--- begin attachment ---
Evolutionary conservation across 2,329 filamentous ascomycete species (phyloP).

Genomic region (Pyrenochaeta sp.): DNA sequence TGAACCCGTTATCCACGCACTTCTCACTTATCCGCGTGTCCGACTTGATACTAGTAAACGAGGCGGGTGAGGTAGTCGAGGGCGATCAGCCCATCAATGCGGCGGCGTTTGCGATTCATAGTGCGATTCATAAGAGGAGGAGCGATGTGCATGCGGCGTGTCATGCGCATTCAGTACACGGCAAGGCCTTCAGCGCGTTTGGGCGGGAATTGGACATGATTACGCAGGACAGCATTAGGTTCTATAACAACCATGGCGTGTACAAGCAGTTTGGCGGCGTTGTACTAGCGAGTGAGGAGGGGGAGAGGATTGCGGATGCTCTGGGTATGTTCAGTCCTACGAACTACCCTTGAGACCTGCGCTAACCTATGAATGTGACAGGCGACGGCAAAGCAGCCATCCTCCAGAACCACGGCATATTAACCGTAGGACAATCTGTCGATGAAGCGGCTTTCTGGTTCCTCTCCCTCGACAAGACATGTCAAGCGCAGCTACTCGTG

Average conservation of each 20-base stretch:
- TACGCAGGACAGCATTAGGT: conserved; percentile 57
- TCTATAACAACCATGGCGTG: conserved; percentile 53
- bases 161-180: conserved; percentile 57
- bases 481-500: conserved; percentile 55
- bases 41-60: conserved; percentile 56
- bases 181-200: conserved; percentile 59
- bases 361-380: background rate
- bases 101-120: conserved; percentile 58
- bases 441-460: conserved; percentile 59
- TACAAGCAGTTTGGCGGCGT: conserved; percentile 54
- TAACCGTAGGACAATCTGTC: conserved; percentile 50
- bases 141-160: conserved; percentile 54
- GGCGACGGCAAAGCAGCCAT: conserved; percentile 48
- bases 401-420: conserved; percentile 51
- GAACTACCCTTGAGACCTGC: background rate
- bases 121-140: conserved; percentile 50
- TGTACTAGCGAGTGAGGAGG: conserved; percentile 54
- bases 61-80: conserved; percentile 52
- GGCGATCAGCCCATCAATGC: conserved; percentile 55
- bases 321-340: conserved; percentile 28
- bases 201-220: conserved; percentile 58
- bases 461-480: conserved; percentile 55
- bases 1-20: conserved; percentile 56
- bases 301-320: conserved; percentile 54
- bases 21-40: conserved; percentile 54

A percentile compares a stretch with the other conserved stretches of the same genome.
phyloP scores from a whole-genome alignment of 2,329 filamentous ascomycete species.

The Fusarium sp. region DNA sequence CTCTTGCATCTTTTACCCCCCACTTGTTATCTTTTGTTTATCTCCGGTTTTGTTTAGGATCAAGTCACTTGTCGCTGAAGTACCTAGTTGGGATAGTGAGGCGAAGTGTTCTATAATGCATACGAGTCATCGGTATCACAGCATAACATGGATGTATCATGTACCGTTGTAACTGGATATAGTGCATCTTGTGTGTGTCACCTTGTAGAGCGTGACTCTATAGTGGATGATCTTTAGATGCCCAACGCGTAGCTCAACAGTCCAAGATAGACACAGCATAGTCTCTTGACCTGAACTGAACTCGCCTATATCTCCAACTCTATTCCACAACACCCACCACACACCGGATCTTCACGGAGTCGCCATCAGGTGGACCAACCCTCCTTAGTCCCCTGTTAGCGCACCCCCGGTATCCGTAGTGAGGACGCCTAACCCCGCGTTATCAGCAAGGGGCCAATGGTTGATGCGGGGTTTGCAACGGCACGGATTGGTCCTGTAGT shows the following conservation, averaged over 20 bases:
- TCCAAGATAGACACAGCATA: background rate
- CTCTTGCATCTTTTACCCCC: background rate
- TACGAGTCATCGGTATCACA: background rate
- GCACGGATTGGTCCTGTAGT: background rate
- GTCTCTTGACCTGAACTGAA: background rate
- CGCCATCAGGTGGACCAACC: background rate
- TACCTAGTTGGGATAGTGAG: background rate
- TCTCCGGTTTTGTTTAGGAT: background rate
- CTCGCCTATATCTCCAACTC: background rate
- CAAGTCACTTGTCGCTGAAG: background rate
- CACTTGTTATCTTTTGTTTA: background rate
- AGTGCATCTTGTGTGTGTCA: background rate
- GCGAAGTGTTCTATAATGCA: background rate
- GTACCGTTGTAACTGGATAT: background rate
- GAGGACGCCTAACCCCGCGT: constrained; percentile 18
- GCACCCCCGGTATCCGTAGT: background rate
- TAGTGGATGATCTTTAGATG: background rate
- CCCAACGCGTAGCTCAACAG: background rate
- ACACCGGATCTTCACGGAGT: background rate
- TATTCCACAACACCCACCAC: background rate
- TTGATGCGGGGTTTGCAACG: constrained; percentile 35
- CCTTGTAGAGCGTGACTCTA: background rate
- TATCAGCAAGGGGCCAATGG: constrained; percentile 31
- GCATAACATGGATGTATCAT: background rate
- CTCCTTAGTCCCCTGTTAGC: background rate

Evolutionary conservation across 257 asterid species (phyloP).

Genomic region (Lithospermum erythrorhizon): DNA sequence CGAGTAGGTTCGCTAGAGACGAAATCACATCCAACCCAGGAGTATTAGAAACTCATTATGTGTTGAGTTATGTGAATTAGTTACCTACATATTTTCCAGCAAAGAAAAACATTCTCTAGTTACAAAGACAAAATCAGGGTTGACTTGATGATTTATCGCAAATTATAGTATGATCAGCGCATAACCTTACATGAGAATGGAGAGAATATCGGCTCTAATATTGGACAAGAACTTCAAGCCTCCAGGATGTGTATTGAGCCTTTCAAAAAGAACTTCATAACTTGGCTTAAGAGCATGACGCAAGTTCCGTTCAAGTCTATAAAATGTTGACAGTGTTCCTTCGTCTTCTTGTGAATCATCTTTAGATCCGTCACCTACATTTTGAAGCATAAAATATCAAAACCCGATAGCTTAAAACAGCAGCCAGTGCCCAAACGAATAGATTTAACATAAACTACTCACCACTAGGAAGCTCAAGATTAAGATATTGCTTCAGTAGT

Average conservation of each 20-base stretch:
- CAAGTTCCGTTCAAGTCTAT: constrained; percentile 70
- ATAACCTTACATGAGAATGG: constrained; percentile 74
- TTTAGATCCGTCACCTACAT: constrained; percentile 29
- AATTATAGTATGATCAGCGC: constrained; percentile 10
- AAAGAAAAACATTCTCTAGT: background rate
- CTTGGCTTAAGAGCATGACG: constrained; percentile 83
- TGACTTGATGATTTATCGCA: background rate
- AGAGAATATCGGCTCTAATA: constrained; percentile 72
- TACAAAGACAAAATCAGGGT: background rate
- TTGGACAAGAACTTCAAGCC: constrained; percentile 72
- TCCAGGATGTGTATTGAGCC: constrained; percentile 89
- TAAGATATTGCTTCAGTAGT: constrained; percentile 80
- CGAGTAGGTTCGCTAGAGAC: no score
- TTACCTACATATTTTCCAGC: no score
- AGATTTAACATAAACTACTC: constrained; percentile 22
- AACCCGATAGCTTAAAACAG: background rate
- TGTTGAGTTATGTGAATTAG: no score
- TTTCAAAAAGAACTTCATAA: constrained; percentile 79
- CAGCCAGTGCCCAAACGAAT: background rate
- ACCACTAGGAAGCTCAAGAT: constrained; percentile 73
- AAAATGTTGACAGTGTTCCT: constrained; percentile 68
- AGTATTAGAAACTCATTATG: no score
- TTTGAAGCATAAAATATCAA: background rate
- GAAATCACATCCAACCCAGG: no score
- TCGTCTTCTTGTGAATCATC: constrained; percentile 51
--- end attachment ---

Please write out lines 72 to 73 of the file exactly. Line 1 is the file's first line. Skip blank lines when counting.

- CGAGTAGGTTCGCTAGAGAC: no score
- TTACCTACATATTTTCCAGC: no score